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What is Xenophobia?

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  • Written By: Tricia Ellis-Christensen
  • Edited By: O. Wallace
  • Last Modified Date: 12 September 2016
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Xenophobia is a tricky word to define due to its common misusage in the English language. In strict definition the word means an irrational fear of strangers or things foreign, but in everyday language people may see xenophobia and racism used as synonyms. The brass tacks difference has to do with the word racism, which tends to translate as hatred of things different or of persons of a different race or foreign identity. The most important words to note, here, are “fear of” and “hatred of.” While fear can lead to hatred, it does not always do so.

This difference might be best illustrated with a couple of examples. A person with xenophobia who enters a French restaurant might be scared by the staff, worried by the menu, and feel panicky, confused, or upset by the whole experience. The racist person entering the restaurant would be more likely to insult the staff, complain about the food, and get angered by having to be there. Anger and upset are simply not the same, and there is more purposeful behavior expressed by the racist than the xenophobe.

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It’s also important to bear in mind that phobias are irrational fears. They are not immediately under control of the person who has them, though they can be cured over time when a person desires a cure. The xenophobe, if he or she desires, could theoretically begin different forms of therapy to recover from adverse fear of things foreign. This could include exposure therapy and cognitive behavioral therapy, and the condition might also be treated to some degree with anxiety medications, which might help to control scared or panicked response to foreign or strange things and people.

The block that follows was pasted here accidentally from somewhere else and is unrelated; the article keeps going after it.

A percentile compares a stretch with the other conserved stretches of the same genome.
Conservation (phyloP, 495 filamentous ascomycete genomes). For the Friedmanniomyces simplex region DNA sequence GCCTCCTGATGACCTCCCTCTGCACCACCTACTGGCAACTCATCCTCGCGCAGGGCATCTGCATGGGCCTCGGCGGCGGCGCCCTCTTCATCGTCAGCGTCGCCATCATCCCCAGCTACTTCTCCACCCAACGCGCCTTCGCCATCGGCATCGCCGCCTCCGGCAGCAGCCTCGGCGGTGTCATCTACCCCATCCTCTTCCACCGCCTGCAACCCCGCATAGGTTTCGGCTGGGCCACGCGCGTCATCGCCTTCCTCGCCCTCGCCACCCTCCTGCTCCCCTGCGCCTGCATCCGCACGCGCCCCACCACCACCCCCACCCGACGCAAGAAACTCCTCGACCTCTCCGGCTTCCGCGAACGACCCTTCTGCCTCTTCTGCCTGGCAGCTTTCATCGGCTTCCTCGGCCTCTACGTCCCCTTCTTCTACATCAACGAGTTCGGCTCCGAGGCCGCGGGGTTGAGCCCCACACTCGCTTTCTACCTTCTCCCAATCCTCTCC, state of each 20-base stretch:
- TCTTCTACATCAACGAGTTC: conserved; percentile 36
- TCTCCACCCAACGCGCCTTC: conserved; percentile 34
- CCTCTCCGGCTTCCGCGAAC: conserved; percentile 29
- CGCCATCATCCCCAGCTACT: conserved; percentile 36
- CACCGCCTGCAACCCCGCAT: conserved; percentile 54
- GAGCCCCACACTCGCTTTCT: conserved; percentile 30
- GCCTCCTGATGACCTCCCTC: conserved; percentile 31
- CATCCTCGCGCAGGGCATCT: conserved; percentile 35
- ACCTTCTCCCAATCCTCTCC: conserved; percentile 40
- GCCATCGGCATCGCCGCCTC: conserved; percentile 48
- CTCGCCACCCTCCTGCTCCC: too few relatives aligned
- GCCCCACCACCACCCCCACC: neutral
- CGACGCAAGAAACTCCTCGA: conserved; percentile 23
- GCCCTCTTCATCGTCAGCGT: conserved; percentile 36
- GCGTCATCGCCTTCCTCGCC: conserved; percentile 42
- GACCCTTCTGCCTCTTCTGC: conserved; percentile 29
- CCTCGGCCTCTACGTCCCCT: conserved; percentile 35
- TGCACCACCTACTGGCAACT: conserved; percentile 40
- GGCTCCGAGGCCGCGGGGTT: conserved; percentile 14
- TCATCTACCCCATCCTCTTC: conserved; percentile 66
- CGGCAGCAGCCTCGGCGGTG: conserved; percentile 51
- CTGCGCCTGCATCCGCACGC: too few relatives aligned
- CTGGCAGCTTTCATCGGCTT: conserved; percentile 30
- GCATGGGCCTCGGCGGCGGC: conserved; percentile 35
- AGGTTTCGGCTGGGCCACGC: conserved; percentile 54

Cures to racism exist too, but they may be along a different path. Education and access to different ideas are important. Racists or other discriminatory people may not require a therapist or anxiety medications, though some might, to overcome ideas of anger or hatred about a specific group.

Certainly, it has been argued that hatred and racism arise from fear, though it can’t always be proven that this is the case. Yet, many organizations that attack different races do all they can to exploit fear, elevating it to unreasonable levels so participants are willing to act in violent or aggressive ways. While it is true these fears are irrational, most people experiencing them are still not experiencing true phobia. There are definitely people with xenophobia who do become racist, but not all do.

One thing that bears mention is that xenophobia doesn’t have to be only fear of foreign people. It could be fear of anyone with differences or that is perceived to be a stranger. This could mean real fear of people within a nation, frightening thoughts about those with different religions, gender preferences, or sexual preferences, and the list could perpetuate. What people fear may depend on each individual, but the greater the irrational fear of difference, the more xenophobic a person may be.

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